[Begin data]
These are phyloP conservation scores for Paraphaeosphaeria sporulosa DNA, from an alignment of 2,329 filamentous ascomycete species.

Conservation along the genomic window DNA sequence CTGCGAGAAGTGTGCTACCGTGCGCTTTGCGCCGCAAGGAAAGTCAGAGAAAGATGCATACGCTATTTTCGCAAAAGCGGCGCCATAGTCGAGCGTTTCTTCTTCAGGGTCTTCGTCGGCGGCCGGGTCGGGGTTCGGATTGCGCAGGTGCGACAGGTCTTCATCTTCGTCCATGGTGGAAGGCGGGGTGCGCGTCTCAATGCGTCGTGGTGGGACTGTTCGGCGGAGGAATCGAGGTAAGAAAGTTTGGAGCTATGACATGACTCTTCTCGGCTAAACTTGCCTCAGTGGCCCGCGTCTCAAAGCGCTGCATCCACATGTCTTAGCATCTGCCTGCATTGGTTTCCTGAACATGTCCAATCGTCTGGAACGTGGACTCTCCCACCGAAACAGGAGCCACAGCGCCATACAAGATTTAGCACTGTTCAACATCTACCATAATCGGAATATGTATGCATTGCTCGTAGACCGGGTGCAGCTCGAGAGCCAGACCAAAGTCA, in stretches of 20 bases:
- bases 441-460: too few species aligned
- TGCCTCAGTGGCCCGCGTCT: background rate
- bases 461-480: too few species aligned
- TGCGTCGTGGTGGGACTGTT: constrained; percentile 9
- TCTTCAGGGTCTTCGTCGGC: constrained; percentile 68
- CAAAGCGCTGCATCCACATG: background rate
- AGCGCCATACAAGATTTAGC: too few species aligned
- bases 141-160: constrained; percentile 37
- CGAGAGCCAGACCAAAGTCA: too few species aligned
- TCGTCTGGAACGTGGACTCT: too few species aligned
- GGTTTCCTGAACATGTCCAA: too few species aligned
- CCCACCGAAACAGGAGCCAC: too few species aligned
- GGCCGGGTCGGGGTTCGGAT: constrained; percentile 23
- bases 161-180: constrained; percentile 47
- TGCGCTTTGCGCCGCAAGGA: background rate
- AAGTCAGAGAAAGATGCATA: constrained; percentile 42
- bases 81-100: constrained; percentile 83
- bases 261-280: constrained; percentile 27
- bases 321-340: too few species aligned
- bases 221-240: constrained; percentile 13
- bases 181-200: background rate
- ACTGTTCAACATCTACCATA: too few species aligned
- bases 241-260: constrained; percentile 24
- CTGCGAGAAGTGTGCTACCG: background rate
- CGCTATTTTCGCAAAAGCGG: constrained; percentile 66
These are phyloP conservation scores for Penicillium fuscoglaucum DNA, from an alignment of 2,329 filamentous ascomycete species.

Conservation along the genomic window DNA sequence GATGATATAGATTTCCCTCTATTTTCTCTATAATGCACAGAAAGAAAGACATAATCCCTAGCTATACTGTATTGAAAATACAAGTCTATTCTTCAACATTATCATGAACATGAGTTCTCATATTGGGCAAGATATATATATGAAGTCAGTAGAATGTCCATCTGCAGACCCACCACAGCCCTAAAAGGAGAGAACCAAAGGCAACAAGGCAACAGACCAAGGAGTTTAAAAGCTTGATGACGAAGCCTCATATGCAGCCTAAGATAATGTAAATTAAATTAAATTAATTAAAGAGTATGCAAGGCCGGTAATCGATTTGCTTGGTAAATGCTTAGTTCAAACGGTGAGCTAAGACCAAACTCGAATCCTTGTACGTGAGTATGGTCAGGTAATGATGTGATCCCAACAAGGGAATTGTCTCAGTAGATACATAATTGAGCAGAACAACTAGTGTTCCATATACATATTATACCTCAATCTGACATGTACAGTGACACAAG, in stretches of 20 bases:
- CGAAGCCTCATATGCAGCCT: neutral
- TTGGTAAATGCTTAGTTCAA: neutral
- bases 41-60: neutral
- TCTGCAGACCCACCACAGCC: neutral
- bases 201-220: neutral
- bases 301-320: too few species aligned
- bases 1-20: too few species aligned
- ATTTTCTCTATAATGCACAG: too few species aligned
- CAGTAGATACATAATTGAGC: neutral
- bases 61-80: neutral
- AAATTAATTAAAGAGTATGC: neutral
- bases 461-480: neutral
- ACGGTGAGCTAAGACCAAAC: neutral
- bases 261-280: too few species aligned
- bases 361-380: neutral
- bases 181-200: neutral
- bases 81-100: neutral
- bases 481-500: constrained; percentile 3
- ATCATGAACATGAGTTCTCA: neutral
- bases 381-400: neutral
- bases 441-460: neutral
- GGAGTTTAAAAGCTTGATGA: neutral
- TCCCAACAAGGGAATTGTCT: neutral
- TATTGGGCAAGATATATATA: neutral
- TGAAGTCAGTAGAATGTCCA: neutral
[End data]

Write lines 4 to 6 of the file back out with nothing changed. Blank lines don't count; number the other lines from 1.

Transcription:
- TGCCTCAGTGGCCCGCGTCT: background rate
- bases 461-480: too few species aligned
- TGCGTCGTGGTGGGACTGTT: constrained; percentile 9